To vary the diameter along the length of the bullet, the bullet system further adds a disposable sabot that initially fits around the bullet and produces a uniform diameter that smoothly fits the caliber of the weapon being fired. Can be included. After firing the bullet system, the sabot falls off and the bullet flies along the trajectory to the target.

The present invention provides a significant advance in bullet system technology.
The bullets of the present invention can be fired from the air effectively against underwater targets. In the air, the bullet is stabilized along a straight trajectory. The bullet passes the air-water boundary with little deflection over a wide range of angles of incidence. Underwater, the trajectory is maintained and there is a reasonable underwater distance. Other features and advantages of the present invention will become apparent from the following detailed description of preferred embodiments, which illustrate, by way of example, the principles of the invention, when taken in conjunction with the accompanying drawings.

BRIEF DESCRIPTION OF THE DRAWINGS FIG. 1 is a schematic diagram of a series of bullets fired from the air toward a submerged target.

 FIG. 2 is a side view of one embodiment of a bullet.

 FIG. 3 is a front view of the front end of the bullet of FIG.

FIG. 4 is a cross-sectional view of the bullet of FIGS. 2 and 3 along line 4-4 of FIG.

FIG. 5 is a detailed schematic diagram of FIG. 2 showing the rear of the bullet.

FIG. 6 is a detail view of FIG. 2 showing the stinger head.

FIG. 7 is a schematic diagram of a bullet traveling in a straight trajectory through the water.

FIG. 8 is a schematic diagram similar to FIG. 7 except that the bullet is subject to lateral instability.

 FIG. 9 is a schematic view of a bullet having a sabot.

 FIG. 10 is a side view of a second embodiment of a bullet.

FIG. 11 shows another embodiment of a stinger head.
FIG. 10 is a detailed view of FIG.

 FIG. 12 is a front view of the bullet of FIG.

FIG. 13 is a block flow diagram of a method of damaging an underwater target.

Illustrative Embodiment FIG. 1 shows a series of bullets 20 fired from the barrel of a gun 22 aimed at a target 24 submerged underwater. The first fired bullet 26 passes through the air-water interface 28 and is surrounded by water. The first fired bullet 26 is located in the cavitation space 30 except for its tip, and thus does not actually touch the surrounding water. The second fired bullet 32 is still moving along the air trajectory. Sabot Piece 34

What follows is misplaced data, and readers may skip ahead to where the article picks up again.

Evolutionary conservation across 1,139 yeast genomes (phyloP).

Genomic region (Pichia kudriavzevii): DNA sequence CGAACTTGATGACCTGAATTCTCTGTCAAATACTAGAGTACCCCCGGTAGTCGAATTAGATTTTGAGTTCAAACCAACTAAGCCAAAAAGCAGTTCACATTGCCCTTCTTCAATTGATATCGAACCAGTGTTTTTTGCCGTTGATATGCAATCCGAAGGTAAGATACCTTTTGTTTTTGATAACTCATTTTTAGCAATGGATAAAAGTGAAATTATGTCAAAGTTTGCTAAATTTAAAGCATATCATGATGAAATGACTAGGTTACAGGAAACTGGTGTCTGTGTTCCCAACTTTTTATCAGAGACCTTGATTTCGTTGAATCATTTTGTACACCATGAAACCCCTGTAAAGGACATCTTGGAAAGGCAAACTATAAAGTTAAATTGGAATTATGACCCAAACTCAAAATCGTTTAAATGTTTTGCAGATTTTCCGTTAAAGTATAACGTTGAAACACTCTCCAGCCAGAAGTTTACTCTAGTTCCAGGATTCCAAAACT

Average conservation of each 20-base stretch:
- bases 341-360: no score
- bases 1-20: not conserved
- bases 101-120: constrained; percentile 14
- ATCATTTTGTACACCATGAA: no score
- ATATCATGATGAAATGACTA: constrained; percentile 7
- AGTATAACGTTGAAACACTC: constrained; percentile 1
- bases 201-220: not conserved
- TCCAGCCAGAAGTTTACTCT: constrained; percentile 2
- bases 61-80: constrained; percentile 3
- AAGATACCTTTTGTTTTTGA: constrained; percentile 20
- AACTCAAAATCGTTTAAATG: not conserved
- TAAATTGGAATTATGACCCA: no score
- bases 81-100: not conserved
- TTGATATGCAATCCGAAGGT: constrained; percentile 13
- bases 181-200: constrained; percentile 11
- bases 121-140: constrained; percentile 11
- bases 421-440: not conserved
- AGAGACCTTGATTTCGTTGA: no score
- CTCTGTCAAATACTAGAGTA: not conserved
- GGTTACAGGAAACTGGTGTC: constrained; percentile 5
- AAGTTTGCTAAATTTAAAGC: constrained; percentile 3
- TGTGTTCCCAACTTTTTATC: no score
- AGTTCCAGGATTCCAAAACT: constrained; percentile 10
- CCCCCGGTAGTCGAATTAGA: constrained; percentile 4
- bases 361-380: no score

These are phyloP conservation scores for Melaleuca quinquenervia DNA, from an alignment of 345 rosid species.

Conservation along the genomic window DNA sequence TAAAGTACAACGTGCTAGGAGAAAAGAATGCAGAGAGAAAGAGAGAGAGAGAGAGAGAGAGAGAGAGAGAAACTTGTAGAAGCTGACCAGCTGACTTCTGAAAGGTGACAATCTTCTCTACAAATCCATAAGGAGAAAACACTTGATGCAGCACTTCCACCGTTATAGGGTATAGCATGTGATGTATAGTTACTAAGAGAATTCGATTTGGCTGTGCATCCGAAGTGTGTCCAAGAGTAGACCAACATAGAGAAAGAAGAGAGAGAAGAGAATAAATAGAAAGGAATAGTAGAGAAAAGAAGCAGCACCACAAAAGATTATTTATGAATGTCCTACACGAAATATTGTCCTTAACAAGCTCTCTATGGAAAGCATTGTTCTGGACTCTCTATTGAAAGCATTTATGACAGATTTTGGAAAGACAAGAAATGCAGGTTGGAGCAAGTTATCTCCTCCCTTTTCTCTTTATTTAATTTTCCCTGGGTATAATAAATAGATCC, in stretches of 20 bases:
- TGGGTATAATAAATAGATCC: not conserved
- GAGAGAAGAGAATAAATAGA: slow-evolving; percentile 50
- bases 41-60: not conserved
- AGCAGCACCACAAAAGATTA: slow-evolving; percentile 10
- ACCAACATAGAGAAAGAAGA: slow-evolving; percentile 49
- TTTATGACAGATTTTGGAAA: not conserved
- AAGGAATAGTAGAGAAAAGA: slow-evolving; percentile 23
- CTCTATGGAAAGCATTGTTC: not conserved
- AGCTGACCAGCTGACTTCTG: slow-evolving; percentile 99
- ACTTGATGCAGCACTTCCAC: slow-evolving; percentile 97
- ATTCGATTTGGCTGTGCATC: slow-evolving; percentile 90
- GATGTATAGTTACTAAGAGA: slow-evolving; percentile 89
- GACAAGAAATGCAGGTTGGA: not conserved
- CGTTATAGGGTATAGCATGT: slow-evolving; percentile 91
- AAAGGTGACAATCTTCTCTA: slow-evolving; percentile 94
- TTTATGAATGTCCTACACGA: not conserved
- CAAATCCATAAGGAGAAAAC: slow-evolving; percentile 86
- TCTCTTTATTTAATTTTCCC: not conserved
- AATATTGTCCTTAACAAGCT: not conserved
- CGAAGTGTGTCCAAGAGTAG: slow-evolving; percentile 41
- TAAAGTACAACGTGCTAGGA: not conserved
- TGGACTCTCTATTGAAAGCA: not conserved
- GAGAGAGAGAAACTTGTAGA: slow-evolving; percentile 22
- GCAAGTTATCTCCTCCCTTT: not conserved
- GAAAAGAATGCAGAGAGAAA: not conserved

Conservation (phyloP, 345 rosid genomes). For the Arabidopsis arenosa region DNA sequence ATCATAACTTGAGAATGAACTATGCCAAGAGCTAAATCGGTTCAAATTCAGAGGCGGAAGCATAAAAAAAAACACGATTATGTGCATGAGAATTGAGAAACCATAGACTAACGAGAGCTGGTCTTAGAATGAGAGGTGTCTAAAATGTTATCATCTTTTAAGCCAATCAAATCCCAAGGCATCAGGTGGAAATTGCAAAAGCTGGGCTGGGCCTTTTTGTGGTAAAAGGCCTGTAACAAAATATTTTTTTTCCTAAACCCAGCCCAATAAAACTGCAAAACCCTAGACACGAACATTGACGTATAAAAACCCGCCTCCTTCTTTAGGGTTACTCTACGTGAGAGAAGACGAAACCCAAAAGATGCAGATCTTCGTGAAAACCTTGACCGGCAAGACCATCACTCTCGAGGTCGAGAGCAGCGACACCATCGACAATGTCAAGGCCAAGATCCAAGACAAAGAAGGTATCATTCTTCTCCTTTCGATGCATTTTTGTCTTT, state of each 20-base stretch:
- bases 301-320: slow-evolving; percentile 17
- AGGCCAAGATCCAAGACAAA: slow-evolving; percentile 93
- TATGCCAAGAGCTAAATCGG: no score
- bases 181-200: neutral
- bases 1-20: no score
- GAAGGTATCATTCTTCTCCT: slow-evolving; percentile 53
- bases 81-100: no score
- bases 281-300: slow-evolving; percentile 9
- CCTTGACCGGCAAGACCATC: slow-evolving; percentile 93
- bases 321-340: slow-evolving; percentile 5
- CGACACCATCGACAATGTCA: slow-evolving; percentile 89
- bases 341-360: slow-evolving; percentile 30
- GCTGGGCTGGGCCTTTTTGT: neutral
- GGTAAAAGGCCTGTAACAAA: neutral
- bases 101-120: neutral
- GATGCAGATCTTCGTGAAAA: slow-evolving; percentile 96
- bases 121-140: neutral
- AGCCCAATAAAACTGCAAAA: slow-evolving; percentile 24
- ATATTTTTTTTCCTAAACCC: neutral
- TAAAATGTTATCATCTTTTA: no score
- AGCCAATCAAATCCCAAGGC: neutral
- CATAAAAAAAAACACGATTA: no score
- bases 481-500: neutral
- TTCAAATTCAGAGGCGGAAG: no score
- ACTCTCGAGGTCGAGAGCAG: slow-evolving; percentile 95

Is separated from the bullet 32 immediately after the second fired bullet 32 is fired from the cannon 22. Third fired bullet 36
Has a sabot 38 located around the bullet before its separation. Bullet 36 and sabot 38 together form one form of bullet system 40.

FIG. 2 shows a side view of one embodiment of a bullet 50, and FIG. 3 shows a front view of the same bullet. The bullet 50 is substantially symmetrical cylindrical and has a front end 52 and a rear end 54. As used herein, "substantially symmetric cylindrical" refers to a cylinder, except for an individual partial shape such as a burst groove, fin, or flare that is spaced around the body. It is meant to be cylindrical with symmetry about axis 56.

A major part of the bullet 50 in the longitudinal direction is a bullet body 58. The bullet body 58 includes a generally symmetric cylindrical bullet rear portion 60 that substantially occupies the rear half of the bullet body 58. The bullet body 58 also
It also includes a generally symmetric cylindrical bullet front 62 whose rear end 64 is adjacent to the rear 60 of the bullet. In the bullet body 58, all of the bullets 62 are frusto-conical. Bullet body 58,
Alternatively, at least a portion thereof, front portion 62, is preferably made of an armor piercing material such as tungsten.

The bullet body 58 is optimally hollow to include the payload cavity 66 as shown in FIG. The payload cavity 66 contains a reactive chemical such as a lithium perchlorate oxidizer or explosive. Rupture of bullet body 58 upon impact with target 24 and subsequent payload cavity 66
Preferably, a pattern of burst grooves 68 is formed on the outer surface of the bullet body 58 as shown in FIG. The rupture groove 68 includes a longitudinal groove 70 extending parallel to the cylindrical axis 56 and a payload body 58.
And one or more peripheral grooves 72 extending therearound.